Steam turbine installation on passenger ship. American terms 1918:
A, safety valve on primary stage. B, engaging latch to safety stop on governor. C, governor regulator. D, ball weights on governor. E, chain fall and gear for lifting top half of casing. F, governor. G, connecting rods to revolution
Those are the turbines ( turbine casings ) not the boilers . The pressure gauges on the top show the pressure at each stage of the turbine .
That should help answere Marconi Sahibs question too .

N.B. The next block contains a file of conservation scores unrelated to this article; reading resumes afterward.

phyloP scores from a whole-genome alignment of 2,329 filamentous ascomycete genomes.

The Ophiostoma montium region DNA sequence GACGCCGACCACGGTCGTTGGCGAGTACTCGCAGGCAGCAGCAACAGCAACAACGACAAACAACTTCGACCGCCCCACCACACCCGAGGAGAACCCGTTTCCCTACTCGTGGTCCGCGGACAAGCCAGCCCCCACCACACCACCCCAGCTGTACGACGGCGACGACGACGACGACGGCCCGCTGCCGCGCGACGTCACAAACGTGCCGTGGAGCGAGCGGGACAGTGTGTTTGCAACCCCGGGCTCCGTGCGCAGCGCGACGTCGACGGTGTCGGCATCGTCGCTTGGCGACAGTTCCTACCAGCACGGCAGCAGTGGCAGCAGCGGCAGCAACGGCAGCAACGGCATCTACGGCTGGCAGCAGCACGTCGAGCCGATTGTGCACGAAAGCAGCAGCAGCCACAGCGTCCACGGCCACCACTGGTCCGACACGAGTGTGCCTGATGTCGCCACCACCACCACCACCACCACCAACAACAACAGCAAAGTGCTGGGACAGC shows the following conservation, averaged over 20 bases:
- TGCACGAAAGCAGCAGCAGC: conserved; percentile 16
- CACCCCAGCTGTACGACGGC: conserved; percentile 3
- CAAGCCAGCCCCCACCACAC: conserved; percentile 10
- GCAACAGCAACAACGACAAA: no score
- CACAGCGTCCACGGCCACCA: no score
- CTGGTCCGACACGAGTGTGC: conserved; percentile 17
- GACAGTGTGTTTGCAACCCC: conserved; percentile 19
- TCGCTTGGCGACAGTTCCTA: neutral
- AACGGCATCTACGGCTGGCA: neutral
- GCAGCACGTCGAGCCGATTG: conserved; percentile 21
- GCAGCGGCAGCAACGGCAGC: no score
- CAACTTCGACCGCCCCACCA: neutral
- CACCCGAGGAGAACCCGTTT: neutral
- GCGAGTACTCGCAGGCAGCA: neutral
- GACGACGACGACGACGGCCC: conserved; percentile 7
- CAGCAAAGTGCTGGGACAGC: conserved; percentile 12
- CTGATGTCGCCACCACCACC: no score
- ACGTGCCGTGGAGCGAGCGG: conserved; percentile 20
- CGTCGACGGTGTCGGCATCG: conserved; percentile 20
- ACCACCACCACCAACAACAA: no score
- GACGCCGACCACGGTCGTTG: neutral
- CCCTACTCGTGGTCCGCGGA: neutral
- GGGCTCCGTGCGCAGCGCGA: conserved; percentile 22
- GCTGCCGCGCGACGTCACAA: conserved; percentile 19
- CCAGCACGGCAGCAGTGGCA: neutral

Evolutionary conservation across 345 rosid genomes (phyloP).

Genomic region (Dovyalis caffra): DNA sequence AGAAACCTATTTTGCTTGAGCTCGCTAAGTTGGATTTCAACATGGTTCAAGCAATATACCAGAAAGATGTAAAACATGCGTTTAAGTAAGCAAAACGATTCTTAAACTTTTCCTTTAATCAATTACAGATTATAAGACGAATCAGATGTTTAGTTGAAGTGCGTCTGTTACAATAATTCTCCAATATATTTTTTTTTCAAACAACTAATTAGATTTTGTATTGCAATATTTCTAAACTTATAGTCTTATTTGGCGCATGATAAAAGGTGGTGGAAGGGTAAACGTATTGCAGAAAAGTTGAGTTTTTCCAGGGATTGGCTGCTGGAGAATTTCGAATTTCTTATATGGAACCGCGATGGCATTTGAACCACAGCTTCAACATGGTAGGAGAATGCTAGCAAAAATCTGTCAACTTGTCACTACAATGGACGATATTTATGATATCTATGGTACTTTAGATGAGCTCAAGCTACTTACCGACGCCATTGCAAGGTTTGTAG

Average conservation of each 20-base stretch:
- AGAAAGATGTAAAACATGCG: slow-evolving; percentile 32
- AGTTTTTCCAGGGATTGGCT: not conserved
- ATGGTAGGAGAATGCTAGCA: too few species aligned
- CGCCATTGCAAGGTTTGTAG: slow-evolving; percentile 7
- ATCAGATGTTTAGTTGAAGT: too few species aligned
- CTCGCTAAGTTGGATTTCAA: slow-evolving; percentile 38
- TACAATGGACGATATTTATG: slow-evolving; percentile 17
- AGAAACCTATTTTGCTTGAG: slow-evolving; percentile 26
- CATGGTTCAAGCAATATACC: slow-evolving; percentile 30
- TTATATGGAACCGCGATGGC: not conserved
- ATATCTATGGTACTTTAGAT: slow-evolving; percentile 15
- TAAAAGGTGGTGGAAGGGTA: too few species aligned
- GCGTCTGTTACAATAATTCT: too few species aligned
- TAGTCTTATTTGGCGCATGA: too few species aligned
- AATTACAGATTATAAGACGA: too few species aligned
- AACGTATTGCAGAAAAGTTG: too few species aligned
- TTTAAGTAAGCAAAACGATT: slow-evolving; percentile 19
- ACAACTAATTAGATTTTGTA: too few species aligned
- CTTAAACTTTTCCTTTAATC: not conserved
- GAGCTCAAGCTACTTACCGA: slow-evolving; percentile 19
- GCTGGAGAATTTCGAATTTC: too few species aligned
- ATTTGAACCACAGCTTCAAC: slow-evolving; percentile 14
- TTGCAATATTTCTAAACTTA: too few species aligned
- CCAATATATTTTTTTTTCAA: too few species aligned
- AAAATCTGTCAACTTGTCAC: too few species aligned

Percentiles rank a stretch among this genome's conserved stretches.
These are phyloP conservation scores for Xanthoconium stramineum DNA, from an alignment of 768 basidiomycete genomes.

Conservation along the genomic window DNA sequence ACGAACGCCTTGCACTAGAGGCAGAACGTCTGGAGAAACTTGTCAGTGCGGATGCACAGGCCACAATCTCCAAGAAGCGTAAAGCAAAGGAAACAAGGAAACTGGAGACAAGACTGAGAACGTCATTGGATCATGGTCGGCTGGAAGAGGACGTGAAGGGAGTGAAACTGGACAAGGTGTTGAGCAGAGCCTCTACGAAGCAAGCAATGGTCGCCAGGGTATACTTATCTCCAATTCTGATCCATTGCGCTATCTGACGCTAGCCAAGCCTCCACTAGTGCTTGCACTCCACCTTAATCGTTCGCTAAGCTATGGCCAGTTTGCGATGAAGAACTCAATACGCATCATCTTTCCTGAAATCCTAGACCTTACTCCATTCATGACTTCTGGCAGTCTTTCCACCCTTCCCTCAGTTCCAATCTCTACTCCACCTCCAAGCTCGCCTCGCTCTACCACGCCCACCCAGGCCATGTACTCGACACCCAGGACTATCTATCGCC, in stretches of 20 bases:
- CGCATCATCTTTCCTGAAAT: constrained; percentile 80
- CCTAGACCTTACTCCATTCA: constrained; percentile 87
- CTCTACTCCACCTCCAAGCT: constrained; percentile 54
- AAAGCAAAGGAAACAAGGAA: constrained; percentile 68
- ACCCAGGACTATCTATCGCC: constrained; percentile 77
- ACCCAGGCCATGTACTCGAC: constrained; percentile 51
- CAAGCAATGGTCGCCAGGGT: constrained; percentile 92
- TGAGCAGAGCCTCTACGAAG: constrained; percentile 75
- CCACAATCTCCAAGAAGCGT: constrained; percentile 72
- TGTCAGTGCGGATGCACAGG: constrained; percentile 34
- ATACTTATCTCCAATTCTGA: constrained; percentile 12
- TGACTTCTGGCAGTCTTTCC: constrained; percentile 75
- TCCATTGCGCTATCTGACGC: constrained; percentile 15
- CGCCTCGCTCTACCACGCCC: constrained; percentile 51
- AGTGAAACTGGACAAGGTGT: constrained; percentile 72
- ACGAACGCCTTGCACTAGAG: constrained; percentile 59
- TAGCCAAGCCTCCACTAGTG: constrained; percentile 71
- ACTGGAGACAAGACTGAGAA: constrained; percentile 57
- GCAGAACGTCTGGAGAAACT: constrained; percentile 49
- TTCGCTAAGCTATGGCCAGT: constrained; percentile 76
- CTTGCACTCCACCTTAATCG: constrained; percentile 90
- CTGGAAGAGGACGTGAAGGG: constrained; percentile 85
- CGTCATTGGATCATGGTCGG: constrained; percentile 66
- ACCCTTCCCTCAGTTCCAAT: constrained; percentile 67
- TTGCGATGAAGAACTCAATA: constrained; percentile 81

The pressure drop between stages is a function of the turbine design and is not adjustable by the engineers on watch . However if there is a problem with a row of turbine blades ( either on the rotor or the fixed blades on the casing ); or a problem with the seals beween stages then this would show up and be detected by observation of the recorded pressures taken from the gauges you have remarked upon on the casing top.
The pressure gauges on the turbine front would be gland steam pressure on the forward and aft shaft seals .
I hear you mate - boring times and I couldn't stand the white gloves! I only did enough time for my ticket, never went back - mind you they converted all out steam ships in to motor ships or scraped em!